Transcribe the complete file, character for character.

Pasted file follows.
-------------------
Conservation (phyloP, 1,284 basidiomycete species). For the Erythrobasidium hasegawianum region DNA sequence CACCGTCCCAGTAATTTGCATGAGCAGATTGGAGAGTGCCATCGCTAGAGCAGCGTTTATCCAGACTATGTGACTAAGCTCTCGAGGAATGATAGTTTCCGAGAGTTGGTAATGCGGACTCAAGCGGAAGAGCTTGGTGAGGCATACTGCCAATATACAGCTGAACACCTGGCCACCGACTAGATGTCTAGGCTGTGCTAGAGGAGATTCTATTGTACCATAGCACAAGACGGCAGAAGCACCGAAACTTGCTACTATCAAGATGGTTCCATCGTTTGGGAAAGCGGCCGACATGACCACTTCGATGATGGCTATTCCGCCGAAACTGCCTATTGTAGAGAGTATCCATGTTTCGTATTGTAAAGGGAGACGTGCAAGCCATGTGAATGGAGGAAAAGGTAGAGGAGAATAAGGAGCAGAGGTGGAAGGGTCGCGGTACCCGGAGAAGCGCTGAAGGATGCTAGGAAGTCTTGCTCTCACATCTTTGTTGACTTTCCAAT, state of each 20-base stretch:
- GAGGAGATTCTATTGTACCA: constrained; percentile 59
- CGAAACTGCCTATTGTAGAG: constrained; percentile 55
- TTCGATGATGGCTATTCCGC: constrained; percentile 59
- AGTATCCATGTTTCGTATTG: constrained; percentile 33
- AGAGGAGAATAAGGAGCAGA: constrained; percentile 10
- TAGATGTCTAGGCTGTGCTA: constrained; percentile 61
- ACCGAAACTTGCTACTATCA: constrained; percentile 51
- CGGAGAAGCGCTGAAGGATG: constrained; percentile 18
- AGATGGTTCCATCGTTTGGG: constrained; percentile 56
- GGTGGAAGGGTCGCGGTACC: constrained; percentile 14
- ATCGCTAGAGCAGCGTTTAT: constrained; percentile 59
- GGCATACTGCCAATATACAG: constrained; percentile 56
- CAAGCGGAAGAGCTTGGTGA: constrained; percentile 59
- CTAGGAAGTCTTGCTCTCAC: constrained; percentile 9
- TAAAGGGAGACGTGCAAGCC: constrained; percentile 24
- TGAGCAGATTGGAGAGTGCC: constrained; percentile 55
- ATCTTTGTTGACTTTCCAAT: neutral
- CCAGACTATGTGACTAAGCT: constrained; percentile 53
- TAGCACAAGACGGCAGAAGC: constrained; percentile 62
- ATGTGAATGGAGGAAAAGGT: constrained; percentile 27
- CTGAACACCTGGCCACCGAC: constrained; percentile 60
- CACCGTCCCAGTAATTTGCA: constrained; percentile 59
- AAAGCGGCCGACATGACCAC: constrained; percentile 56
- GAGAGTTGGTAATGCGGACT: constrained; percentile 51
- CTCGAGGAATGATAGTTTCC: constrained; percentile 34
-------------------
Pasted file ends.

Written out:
Conservation (phyloP, 1,284 basidiomycete species). For the Erythrobasidium hasegawianum region DNA sequence CACCGTCCCAGTAATTTGCATGAGCAGATTGGAGAGTGCCATCGCTAGAGCAGCGTTTATCCAGACTATGTGACTAAGCTCTCGAGGAATGATAGTTTCCGAGAGTTGGTAATGCGGACTCAAGCGGAAGAGCTTGGTGAGGCATACTGCCAATATACAGCTGAACACCTGGCCACCGACTAGATGTCTAGGCTGTGCTAGAGGAGATTCTATTGTACCATAGCACAAGACGGCAGAAGCACCGAAACTTGCTACTATCAAGATGGTTCCATCGTTTGGGAAAGCGGCCGACATGACCACTTCGATGATGGCTATTCCGCCGAAACTGCCTATTGTAGAGAGTATCCATGTTTCGTATTGTAAAGGGAGACGTGCAAGCCATGTGAATGGAGGAAAAGGTAGAGGAGAATAAGGAGCAGAGGTGGAAGGGTCGCGGTACCCGGAGAAGCGCTGAAGGATGCTAGGAAGTCTTGCTCTCACATCTTTGTTGACTTTCCAAT, state of each 20-base stretch:
- GAGGAGATTCTATTGTACCA: constrained; percentile 59
- CGAAACTGCCTATTGTAGAG: constrained; percentile 55
- TTCGATGATGGCTATTCCGC: constrained; percentile 59
- AGTATCCATGTTTCGTATTG: constrained; percentile 33
- AGAGGAGAATAAGGAGCAGA: constrained; percentile 10
- TAGATGTCTAGGCTGTGCTA: constrained; percentile 61
- ACCGAAACTTGCTACTATCA: constrained; percentile 51
- CGGAGAAGCGCTGAAGGATG: constrained; percentile 18
- AGATGGTTCCATCGTTTGGG: constrained; percentile 56
- GGTGGAAGGGTCGCGGTACC: constrained; percentile 14
- ATCGCTAGAGCAGCGTTTAT: constrained; percentile 59
- GGCATACTGCCAATATACAG: constrained; percentile 56
- CAAGCGGAAGAGCTTGGTGA: constrained; percentile 59
- CTAGGAAGTCTTGCTCTCAC: constrained; percentile 9
- TAAAGGGAGACGTGCAAGCC: constrained; percentile 24
- TGAGCAGATTGGAGAGTGCC: constrained; percentile 55
- ATCTTTGTTGACTTTCCAAT: neutral
- CCAGACTATGTGACTAAGCT: constrained; percentile 53
- TAGCACAAGACGGCAGAAGC: constrained; percentile 62
- ATGTGAATGGAGGAAAAGGT: constrained; percentile 27
- CTGAACACCTGGCCACCGAC: constrained; percentile 60
- CACCGTCCCAGTAATTTGCA: constrained; percentile 59
- AAAGCGGCCGACATGACCAC: constrained; percentile 56
- GAGAGTTGGTAATGCGGACT: constrained; percentile 51
- CTCGAGGAATGATAGTTTCC: constrained; percentile 34